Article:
A person can manage the feelings that occur and can improve their well-being. In order to increase mindfulness, various applications and meditation techniques are used. The techniques that are used provide the benefit of helping organize a person’s mood and states of distress and anger. Snap responses, aggressive and rebellious behavior, excitability, being withdrawn, and various behavioral problems have been observed in people who use drugs. In order to avoid the negative changes that a person experiences, performing mindfulness applications is considered to be a great benefit. Its intended purpose is to manage awareness of the mind in a defined manner. In the mindfulness-based relapse prevention program, individuals are encouraged on the topic of trust and to examine their experiences. This practice encourages participants to be able to see their mental habits and behavioral patterns; it encourages them in the direction of discovering what is right for them by observing their own experiences [24]. The main objective is the observation of direct experience, and this is useful when one is able to raise awareness in moments when the attention is weaker, repeatedly making the distinction between responses, which provides them with their initial experience [24]. In this program, the person must have the experience and understanding of mindfulness, and at the same time, to gain experience, they take part in being the therapist, gaining experience in the treatment of substance abuse. Otherwise, as Kabat-Zinn said, “From the individual history of practice and the history of teaching, performing mindfulness-based preventative studies carries the risk of returning one to a caricature of conscious awareness as the radical is converted, kidnapped at the core” [24].

Conflict is not involved in programs derived from the 12-step program; in reality, there are overlaps in the approach to issues, including acceptance, releasing personal control, and prayer and meditation as well. However, there have been disagreements on some points. As an example, Alcoholics Anonymous (AA), Narcotics Anonymous (NA), and the philosophical foundations of other 12-step approaches are a combination of spiritual models and the illness of addiction is seen as substance abuse and drug addiction as a chronic, progressive disease of the brain. Addicted individuals, or those who abuse, are encouraged in the direction of stronger involvement in terms of support, and to accept “weaknesses,” encountering the common labels of “addict,” “alcoholic” or disease. In this approach, contrary to the use of positive or negative labels and being asked to identify with them, one is instead asked to accept the experience without attributing any values, to only observe. In addition, the program includes cognitive-behavioral relapse intervention components that focus on strengthening the development of individual coping skills, discovery of the behavioral and cognitive precursors of substance abuse, and increasing self-confidence. The objective of all of these applications is to strengthen a person’s choices, in a sense, so that one can be more aware of their actions, more accepting, and more compassionate [24]. The most basic difference between this and the 12-step model is seen in the approach of staying away from the substance (abstinence). To be able to participate in AA or NA, abstinence is the ideal target in the program, although this decision and the search for the conditions for staying away from the substance are left to the participants. This is because it is a relapse prevention program based on conscious awareness, a complementary treatment program; the participants have already undergone treatment and their goals are clear. The ideal group size has been determined to be between six and twelve participants. It is administered as a closed group of eight weekly sessions [24].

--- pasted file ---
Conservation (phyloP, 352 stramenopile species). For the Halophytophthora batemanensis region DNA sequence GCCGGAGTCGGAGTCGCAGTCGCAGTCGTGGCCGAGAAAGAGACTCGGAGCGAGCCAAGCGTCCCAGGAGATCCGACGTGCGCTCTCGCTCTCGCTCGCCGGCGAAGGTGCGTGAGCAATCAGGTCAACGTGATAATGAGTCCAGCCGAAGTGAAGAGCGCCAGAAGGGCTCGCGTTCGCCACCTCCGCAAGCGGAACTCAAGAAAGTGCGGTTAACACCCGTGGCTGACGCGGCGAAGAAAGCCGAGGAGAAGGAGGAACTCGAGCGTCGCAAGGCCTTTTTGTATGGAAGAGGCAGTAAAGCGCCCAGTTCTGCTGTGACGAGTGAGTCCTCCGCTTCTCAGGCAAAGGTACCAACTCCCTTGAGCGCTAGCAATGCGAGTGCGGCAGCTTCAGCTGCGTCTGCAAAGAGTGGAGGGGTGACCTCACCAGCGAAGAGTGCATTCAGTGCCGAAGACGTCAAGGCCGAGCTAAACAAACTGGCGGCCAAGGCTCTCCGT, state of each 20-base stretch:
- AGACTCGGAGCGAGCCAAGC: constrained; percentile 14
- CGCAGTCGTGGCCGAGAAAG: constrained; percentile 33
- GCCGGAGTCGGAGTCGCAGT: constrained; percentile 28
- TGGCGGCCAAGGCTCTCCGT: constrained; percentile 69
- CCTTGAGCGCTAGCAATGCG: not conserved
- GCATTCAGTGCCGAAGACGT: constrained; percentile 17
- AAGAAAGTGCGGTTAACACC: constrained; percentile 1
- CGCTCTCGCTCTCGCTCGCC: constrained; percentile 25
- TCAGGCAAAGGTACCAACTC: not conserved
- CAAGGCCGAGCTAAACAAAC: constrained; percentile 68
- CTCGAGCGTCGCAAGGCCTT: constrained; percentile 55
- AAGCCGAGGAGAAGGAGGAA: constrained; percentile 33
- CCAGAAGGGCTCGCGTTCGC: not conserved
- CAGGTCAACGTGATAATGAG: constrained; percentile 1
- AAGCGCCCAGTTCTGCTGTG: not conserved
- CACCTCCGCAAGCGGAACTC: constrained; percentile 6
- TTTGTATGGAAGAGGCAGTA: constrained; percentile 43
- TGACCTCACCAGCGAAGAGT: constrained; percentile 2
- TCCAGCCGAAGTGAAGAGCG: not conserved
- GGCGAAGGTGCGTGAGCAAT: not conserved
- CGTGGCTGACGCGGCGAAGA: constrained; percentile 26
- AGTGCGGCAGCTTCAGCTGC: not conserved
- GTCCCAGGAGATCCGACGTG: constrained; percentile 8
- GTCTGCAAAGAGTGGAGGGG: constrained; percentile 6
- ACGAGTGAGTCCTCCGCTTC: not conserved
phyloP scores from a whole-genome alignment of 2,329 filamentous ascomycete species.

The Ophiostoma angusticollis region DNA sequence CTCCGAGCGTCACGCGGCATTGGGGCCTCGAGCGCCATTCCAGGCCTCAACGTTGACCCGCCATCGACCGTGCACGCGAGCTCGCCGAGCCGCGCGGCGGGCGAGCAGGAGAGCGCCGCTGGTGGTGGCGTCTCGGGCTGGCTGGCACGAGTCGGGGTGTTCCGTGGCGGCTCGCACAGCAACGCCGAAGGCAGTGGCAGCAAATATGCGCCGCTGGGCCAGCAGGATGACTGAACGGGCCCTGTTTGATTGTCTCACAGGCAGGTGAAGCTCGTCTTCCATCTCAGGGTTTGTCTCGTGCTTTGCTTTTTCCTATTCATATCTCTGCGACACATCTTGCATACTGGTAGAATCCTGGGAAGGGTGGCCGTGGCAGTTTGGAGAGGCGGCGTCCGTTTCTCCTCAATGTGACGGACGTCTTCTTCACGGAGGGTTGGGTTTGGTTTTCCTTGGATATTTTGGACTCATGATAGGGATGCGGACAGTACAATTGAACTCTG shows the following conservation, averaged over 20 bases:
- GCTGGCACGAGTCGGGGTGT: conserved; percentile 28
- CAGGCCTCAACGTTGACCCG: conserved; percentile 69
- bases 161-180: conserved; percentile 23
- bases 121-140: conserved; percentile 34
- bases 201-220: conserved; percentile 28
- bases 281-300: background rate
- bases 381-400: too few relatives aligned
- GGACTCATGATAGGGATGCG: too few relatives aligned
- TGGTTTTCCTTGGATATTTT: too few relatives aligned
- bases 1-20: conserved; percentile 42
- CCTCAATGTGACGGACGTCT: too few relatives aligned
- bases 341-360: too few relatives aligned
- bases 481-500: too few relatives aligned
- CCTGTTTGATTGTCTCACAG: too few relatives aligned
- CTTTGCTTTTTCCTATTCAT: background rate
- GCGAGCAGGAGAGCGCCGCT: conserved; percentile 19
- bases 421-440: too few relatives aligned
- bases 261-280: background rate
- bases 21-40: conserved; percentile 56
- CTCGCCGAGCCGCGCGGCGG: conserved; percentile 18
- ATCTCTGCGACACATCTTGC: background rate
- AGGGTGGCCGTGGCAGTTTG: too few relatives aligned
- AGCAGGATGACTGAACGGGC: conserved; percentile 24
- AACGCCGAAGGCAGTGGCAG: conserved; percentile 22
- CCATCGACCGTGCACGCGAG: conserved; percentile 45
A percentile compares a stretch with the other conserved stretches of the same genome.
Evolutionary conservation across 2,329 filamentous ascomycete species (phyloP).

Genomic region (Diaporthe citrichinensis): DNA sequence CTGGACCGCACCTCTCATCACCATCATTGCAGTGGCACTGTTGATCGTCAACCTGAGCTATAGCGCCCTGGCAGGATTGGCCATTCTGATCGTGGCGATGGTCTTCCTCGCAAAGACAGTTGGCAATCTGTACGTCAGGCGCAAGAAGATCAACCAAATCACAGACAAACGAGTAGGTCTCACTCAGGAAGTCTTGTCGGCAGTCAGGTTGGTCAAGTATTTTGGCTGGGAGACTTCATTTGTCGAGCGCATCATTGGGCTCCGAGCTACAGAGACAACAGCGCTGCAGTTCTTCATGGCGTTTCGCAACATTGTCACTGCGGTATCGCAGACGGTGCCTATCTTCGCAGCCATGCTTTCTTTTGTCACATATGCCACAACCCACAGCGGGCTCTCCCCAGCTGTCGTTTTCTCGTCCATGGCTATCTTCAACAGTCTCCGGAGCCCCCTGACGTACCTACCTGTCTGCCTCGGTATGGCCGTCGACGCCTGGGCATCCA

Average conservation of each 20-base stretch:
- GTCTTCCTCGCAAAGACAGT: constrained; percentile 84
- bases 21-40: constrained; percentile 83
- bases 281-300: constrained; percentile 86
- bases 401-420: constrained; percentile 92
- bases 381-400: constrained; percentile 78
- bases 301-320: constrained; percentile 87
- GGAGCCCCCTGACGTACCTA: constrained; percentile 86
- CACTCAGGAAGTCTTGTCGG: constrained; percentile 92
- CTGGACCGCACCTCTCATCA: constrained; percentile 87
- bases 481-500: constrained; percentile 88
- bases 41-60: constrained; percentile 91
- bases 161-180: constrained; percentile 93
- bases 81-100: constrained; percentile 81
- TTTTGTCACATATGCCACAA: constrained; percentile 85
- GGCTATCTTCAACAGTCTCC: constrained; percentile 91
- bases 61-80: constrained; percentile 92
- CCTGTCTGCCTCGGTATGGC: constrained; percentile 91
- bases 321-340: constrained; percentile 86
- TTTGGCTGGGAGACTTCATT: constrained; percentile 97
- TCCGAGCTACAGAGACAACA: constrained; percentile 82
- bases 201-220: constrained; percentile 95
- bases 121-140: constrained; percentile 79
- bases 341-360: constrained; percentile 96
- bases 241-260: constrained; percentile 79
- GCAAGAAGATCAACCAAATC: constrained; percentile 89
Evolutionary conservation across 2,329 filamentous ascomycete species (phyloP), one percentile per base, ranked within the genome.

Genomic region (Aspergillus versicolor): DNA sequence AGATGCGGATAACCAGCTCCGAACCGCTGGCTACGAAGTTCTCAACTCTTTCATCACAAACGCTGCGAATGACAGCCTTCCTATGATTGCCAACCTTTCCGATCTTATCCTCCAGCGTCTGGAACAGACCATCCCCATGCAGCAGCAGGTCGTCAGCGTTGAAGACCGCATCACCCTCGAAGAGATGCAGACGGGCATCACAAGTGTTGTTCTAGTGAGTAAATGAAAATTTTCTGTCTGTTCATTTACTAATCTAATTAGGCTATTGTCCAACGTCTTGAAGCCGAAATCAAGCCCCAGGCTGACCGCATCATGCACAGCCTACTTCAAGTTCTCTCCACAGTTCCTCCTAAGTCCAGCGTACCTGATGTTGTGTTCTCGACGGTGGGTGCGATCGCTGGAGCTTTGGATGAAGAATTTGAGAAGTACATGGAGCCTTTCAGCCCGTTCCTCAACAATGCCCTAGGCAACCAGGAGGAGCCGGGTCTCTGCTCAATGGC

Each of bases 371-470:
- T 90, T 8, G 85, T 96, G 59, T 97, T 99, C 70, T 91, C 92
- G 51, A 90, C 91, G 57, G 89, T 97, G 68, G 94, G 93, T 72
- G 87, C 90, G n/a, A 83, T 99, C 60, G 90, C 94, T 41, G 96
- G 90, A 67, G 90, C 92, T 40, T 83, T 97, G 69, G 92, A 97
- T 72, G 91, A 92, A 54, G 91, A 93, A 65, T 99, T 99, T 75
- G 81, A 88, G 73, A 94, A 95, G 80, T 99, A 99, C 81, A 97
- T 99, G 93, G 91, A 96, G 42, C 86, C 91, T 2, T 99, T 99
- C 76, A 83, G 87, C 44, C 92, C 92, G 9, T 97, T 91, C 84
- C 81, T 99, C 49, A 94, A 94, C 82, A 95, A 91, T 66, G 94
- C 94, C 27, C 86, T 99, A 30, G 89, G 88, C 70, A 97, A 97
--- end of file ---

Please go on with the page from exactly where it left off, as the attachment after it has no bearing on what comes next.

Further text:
The first randomized control study of this program was performed at the Addictive Behaviors Research Center at Washington State University. In this study which designated eight sessions, the sessions included topics such as grief and loss, initiative, self-confidence, goal setting, rational thinking, and relapse prevention skills [24]. In addition, the results gave hope to the validity and acceptability of the program.

In the four-month follow-up study, compared to the desire levels of those in standard treatment, those who had received complimentary treatment were found to have significantly reduced levels of craving. Additionally, an increase in acceptance and acting with awareness were observed [24]. Lastly, the total number of days where there had been alcohol or drug use was seen to drop in the participants of both cases.